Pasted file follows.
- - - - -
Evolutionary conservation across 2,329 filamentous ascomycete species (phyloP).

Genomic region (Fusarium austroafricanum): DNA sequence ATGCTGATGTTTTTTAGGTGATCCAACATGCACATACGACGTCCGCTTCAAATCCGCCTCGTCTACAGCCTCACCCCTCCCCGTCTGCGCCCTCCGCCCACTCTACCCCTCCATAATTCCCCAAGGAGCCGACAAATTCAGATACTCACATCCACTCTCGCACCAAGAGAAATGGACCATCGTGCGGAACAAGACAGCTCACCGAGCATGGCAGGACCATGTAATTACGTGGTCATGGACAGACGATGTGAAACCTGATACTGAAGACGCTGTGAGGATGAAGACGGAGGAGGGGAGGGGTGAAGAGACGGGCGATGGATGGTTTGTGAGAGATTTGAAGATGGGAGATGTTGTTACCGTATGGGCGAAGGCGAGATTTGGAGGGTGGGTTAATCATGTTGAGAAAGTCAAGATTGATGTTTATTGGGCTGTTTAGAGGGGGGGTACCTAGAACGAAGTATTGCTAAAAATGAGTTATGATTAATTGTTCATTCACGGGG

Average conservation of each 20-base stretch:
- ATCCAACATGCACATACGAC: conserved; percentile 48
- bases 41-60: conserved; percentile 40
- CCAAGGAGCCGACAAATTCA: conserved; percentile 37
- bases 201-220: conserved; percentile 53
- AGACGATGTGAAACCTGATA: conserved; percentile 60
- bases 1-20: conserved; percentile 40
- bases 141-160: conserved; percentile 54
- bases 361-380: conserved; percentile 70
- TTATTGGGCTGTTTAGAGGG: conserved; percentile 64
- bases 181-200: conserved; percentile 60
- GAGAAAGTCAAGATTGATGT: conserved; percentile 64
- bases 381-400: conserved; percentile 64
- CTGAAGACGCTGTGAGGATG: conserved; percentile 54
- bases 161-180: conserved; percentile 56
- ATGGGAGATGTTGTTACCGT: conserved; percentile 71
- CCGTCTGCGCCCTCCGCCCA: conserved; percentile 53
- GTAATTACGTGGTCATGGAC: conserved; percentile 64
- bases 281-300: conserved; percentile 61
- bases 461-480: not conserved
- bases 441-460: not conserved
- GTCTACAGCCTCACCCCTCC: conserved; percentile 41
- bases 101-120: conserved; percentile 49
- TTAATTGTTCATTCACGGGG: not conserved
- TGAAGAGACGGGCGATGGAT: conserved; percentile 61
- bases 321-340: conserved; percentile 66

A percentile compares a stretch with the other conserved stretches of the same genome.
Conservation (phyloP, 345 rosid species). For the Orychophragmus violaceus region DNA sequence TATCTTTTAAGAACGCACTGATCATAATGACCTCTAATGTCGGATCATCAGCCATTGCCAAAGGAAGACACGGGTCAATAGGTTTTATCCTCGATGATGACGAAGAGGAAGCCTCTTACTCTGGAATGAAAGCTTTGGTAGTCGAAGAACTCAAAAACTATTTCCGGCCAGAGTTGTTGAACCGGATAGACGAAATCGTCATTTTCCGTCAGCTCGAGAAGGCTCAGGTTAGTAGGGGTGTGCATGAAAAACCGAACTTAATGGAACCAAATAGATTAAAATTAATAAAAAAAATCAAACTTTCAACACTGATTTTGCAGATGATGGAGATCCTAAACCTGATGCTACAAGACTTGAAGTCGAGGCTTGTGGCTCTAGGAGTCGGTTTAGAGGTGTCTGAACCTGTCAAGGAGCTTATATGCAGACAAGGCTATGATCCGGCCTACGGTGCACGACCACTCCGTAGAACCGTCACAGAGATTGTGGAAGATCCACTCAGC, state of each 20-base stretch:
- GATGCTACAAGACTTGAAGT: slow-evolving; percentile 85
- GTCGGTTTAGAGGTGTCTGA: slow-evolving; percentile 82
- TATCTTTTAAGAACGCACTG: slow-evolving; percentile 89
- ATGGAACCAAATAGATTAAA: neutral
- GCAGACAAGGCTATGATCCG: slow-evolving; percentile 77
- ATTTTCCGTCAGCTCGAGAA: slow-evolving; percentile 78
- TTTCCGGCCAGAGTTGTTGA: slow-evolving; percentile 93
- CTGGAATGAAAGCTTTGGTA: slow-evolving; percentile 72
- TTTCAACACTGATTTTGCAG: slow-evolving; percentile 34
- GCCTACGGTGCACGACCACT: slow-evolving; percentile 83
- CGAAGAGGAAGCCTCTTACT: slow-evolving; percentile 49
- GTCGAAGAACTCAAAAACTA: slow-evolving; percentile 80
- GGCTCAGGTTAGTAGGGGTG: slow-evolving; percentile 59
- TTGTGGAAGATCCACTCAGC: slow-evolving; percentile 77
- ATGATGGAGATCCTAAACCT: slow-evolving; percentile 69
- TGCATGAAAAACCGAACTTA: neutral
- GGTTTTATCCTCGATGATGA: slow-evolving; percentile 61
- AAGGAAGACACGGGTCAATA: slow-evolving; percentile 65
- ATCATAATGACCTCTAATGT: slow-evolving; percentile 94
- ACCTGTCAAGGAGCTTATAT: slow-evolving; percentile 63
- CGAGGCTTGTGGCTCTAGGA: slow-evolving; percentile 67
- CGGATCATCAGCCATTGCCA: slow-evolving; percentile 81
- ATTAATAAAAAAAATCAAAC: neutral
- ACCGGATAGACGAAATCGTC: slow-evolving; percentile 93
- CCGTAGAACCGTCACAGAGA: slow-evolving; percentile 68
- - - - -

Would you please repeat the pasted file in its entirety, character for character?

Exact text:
Evolutionary conservation across 2,329 filamentous ascomycete species (phyloP).

Genomic region (Fusarium austroafricanum): DNA sequence ATGCTGATGTTTTTTAGGTGATCCAACATGCACATACGACGTCCGCTTCAAATCCGCCTCGTCTACAGCCTCACCCCTCCCCGTCTGCGCCCTCCGCCCACTCTACCCCTCCATAATTCCCCAAGGAGCCGACAAATTCAGATACTCACATCCACTCTCGCACCAAGAGAAATGGACCATCGTGCGGAACAAGACAGCTCACCGAGCATGGCAGGACCATGTAATTACGTGGTCATGGACAGACGATGTGAAACCTGATACTGAAGACGCTGTGAGGATGAAGACGGAGGAGGGGAGGGGTGAAGAGACGGGCGATGGATGGTTTGTGAGAGATTTGAAGATGGGAGATGTTGTTACCGTATGGGCGAAGGCGAGATTTGGAGGGTGGGTTAATCATGTTGAGAAAGTCAAGATTGATGTTTATTGGGCTGTTTAGAGGGGGGGTACCTAGAACGAAGTATTGCTAAAAATGAGTTATGATTAATTGTTCATTCACGGGG

Average conservation of each 20-base stretch:
- ATCCAACATGCACATACGAC: conserved; percentile 48
- bases 41-60: conserved; percentile 40
- CCAAGGAGCCGACAAATTCA: conserved; percentile 37
- bases 201-220: conserved; percentile 53
- AGACGATGTGAAACCTGATA: conserved; percentile 60
- bases 1-20: conserved; percentile 40
- bases 141-160: conserved; percentile 54
- bases 361-380: conserved; percentile 70
- TTATTGGGCTGTTTAGAGGG: conserved; percentile 64
- bases 181-200: conserved; percentile 60
- GAGAAAGTCAAGATTGATGT: conserved; percentile 64
- bases 381-400: conserved; percentile 64
- CTGAAGACGCTGTGAGGATG: conserved; percentile 54
- bases 161-180: conserved; percentile 56
- ATGGGAGATGTTGTTACCGT: conserved; percentile 71
- CCGTCTGCGCCCTCCGCCCA: conserved; percentile 53
- GTAATTACGTGGTCATGGAC: conserved; percentile 64
- bases 281-300: conserved; percentile 61
- bases 461-480: not conserved
- bases 441-460: not conserved
- GTCTACAGCCTCACCCCTCC: conserved; percentile 41
- bases 101-120: conserved; percentile 49
- TTAATTGTTCATTCACGGGG: not conserved
- TGAAGAGACGGGCGATGGAT: conserved; percentile 61
- bases 321-340: conserved; percentile 66

A percentile compares a stretch with the other conserved stretches of the same genome.
Conservation (phyloP, 345 rosid species). For the Orychophragmus violaceus region DNA sequence TATCTTTTAAGAACGCACTGATCATAATGACCTCTAATGTCGGATCATCAGCCATTGCCAAAGGAAGACACGGGTCAATAGGTTTTATCCTCGATGATGACGAAGAGGAAGCCTCTTACTCTGGAATGAAAGCTTTGGTAGTCGAAGAACTCAAAAACTATTTCCGGCCAGAGTTGTTGAACCGGATAGACGAAATCGTCATTTTCCGTCAGCTCGAGAAGGCTCAGGTTAGTAGGGGTGTGCATGAAAAACCGAACTTAATGGAACCAAATAGATTAAAATTAATAAAAAAAATCAAACTTTCAACACTGATTTTGCAGATGATGGAGATCCTAAACCTGATGCTACAAGACTTGAAGTCGAGGCTTGTGGCTCTAGGAGTCGGTTTAGAGGTGTCTGAACCTGTCAAGGAGCTTATATGCAGACAAGGCTATGATCCGGCCTACGGTGCACGACCACTCCGTAGAACCGTCACAGAGATTGTGGAAGATCCACTCAGC, state of each 20-base stretch:
- GATGCTACAAGACTTGAAGT: slow-evolving; percentile 85
- GTCGGTTTAGAGGTGTCTGA: slow-evolving; percentile 82
- TATCTTTTAAGAACGCACTG: slow-evolving; percentile 89
- ATGGAACCAAATAGATTAAA: neutral
- GCAGACAAGGCTATGATCCG: slow-evolving; percentile 77
- ATTTTCCGTCAGCTCGAGAA: slow-evolving; percentile 78
- TTTCCGGCCAGAGTTGTTGA: slow-evolving; percentile 93
- CTGGAATGAAAGCTTTGGTA: slow-evolving; percentile 72
- TTTCAACACTGATTTTGCAG: slow-evolving; percentile 34
- GCCTACGGTGCACGACCACT: slow-evolving; percentile 83
- CGAAGAGGAAGCCTCTTACT: slow-evolving; percentile 49
- GTCGAAGAACTCAAAAACTA: slow-evolving; percentile 80
- GGCTCAGGTTAGTAGGGGTG: slow-evolving; percentile 59
- TTGTGGAAGATCCACTCAGC: slow-evolving; percentile 77
- ATGATGGAGATCCTAAACCT: slow-evolving; percentile 69
- TGCATGAAAAACCGAACTTA: neutral
- GGTTTTATCCTCGATGATGA: slow-evolving; percentile 61
- AAGGAAGACACGGGTCAATA: slow-evolving; percentile 65
- ATCATAATGACCTCTAATGT: slow-evolving; percentile 94
- ACCTGTCAAGGAGCTTATAT: slow-evolving; percentile 63
- CGAGGCTTGTGGCTCTAGGA: slow-evolving; percentile 67
- CGGATCATCAGCCATTGCCA: slow-evolving; percentile 81
- ATTAATAAAAAAAATCAAAC: neutral
- ACCGGATAGACGAAATCGTC: slow-evolving; percentile 93
- CCGTAGAACCGTCACAGAGA: slow-evolving; percentile 68